For my first post in this blog I’m going to take the LIFO route and describe the newest bracelets in my collection — two of these “SEE a Bully – STOP a Bully” anti-bully bands from the American Federation of Teachers (free for AFT members, and only a dollar each to non-members). To quote the AFT:
“When students see their teachers or anyone wearing the blue wristband, it will serve as a signal to students that they are not alone, that school is a safe haven, and that they can turn to and depend on their educators to deal with bullying or harassment.”
Stopping bullying is a subject near and dear to my heart, as a parent, as a person who helps to facilitate events for young people, and as a person who was subjected to years and years of it herself: In the summer between fifth and sixth grade, my family moved from Madison, Wisconsin — in my experience a friendly and fascinating college town where I was accepted and encouraged to be myself — to a “suburban hell” area of Colorado where I immediately became a target for school bullies (of the spoiled bored rich boys variety), who kept after me all the years from sixth grade up until I graduated from high school.
All young people deserve to be treated with respect and not bullied by schoolmates, school personnel, family members, and so on. It’s such a horrible thing when bullies slam down your hierarchy of needs so much that instead of being able to devote yourself to learning, planning for college, etc. your main concern in school becomes just to survive the bullying.
Although the “SEE a Bully – STOP a Bully” wristbands are new this year, they follow a tradition of blue anti-bullying wristbands: BBC Radio One’s “Beat Bullying” wristbands were such a hit — selling 100,000 on their first day of availability alone — that it was them (rather than the LiveStrong bracelets) that really popularized “awareness wristbands” in the UK, way back in 2004.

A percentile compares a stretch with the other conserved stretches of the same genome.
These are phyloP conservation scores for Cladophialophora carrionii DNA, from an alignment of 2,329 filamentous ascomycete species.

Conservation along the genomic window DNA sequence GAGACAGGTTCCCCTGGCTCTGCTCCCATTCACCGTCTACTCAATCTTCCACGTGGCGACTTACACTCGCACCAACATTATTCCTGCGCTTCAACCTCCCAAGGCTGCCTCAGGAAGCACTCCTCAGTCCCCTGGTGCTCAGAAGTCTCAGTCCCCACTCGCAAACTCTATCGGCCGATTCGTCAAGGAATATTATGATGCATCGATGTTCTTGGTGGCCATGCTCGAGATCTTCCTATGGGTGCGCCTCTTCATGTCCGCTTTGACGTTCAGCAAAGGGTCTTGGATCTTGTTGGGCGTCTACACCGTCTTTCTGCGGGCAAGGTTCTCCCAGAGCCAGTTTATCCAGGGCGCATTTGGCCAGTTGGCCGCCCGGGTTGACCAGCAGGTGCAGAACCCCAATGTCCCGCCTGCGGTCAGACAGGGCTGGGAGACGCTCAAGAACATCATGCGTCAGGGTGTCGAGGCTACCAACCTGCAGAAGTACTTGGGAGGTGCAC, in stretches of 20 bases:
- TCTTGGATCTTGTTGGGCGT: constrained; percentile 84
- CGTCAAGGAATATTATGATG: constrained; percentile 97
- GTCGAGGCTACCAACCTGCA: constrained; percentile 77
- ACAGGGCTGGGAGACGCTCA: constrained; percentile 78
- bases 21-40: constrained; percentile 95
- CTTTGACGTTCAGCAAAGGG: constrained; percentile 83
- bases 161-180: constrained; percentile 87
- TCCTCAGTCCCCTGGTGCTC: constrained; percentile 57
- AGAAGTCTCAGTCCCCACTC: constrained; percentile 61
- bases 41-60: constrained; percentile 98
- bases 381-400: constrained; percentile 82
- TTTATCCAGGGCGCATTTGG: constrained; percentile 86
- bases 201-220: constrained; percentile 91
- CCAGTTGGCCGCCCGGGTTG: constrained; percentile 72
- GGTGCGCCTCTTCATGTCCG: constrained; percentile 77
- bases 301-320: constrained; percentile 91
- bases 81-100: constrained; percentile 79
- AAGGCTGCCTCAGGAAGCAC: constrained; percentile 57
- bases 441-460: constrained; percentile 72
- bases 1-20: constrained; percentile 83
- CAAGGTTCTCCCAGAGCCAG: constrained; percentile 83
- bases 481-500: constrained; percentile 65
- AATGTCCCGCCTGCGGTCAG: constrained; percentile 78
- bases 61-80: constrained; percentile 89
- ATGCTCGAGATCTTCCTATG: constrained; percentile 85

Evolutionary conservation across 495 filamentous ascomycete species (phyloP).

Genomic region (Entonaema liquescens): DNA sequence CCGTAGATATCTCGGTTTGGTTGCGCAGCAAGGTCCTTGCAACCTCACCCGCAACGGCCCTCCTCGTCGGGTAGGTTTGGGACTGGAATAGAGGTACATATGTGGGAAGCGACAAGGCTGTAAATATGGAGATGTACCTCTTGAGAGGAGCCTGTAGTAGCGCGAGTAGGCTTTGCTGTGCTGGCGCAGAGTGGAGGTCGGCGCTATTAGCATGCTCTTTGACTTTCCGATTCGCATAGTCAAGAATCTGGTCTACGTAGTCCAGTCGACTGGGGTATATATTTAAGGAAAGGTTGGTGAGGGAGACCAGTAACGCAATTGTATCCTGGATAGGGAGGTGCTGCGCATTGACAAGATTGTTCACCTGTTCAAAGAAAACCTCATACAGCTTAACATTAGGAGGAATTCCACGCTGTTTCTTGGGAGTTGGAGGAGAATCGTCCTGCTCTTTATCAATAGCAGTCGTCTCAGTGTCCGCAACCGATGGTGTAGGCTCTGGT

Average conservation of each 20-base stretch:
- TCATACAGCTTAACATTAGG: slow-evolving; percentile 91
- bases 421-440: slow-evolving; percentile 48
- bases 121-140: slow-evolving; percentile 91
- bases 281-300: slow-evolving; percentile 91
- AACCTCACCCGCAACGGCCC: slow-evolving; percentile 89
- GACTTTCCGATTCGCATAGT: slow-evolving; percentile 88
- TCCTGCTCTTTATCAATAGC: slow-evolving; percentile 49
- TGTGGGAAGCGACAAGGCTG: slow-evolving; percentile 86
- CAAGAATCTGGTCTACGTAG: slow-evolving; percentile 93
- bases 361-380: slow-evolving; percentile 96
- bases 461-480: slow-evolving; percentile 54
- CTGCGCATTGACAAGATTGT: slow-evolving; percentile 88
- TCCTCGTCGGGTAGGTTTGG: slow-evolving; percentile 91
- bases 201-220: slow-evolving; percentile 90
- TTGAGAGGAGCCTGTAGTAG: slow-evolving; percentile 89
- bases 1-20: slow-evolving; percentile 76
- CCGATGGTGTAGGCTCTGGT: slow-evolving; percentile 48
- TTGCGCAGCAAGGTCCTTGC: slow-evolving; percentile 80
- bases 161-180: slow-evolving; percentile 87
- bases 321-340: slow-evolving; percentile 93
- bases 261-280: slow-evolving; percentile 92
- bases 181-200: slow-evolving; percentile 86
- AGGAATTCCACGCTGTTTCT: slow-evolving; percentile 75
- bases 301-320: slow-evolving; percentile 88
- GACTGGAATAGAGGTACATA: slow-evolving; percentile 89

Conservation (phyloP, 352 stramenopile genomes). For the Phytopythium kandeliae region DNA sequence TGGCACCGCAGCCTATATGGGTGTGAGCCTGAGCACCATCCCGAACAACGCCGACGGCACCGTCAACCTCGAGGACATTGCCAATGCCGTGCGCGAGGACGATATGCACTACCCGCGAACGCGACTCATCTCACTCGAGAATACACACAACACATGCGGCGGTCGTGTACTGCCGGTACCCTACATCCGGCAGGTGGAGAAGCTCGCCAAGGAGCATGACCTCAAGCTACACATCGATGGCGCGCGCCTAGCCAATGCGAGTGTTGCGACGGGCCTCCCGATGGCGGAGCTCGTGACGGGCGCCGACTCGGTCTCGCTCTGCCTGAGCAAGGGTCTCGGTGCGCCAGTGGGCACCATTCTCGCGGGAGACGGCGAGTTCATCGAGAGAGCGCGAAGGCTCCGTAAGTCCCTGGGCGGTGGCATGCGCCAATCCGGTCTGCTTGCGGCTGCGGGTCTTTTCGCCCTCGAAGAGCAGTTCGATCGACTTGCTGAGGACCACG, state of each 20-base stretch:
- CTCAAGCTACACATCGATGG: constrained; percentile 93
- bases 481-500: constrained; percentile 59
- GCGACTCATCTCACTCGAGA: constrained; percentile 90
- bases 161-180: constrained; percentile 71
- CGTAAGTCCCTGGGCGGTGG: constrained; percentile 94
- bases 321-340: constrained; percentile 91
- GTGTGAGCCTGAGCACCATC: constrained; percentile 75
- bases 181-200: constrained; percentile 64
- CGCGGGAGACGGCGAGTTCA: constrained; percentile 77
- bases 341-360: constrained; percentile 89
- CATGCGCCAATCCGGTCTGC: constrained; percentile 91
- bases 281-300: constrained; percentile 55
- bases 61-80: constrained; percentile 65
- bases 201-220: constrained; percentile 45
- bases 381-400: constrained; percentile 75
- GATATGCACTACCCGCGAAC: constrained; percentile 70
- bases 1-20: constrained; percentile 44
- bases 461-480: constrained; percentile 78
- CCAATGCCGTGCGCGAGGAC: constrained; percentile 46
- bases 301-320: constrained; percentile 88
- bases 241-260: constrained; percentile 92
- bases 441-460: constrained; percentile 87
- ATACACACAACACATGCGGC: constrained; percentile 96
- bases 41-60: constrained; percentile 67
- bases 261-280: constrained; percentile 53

In the United States the anti- bullying movement didn’t really take off until September of 2010, when columnist Dan Savage and his partner Terry Miller started the “It Gets Better Project” (no wristbands yet, but they do have “It Gets Better” shirts, hoodies, beanies, and a book) to provide hope and support for lesbian, gay, bi, trans, and other bullied teens.
“Two months later, the It Gets Better Project (TM) has turned into a worldwide movement, inspiring over 10,000 user-created videos viewed over 35 million times. To date, the project has received submissions from celebrities, organizations, activists, politicians and media personalities, including President Barack Obama, Secretary of State Hillary Clinton, Rep. Nancy Pelosi, Adam Lambert, Anne Hathaway, Colin Farrell, Matthew Morrison of “Glee”, Joe Jonas, Joel Madden, Ke$ha, Sarah Silverman, Tim Gunn, Ellen DeGeneres, Suze Orman, the staffs of The Gap, Google, Facebook, Pixar, the Broadway community, and many more. For us, every video changes a life. It doesn’t matter who makes it.” – from the It Gets Better Project About page
Back at the beginning of 2007 I was sitting on the floor reading Kate Bornstein’s book Hello Cruel World: 101 Alternatives to Suicide for Teens, Freaks and Other Outlaws during a break in my children’s Henry IV, Part 1 rehearsal, and it was quite the eye-opener, addressing not just school bullying, but all sorts of discrimination, oppression, control, and meanness as part of a general “bully culture”.
The book is among other things sort of a proto It Gets Better video (it even says “It Gets BETTER” in big letters on the back cover, and contains an illustration of a person giving an “It gets SO much better!!!” presentation) in book form, so you can easily carry the author’s warm, friendly, and often outrageous voice, story, and advice around with you, or hand it to friends. (September 2012 update: I saw Kate Bornstein read/speak at Bookshop Santa Cruz last month and she was fantastic.)
p.s. I really should take my own photo of these bracelets instead of just using the AFT one, because they’re actually an indigo/blue- jeans color rather than the royal blue shown at the top of the page. They’re also a little translucent, and have a slight curvature instead of being just straight up and down.
p.p.s. If you’re interested in anti-bullying wristbands, check out my posts on the ‘End Bullying’ wristbands from the Human Rights Campaign and the No Name-Calling Week ‘Words Can Hurt. End the Name-Calling’ wristbands as well.
updated August 8, 2013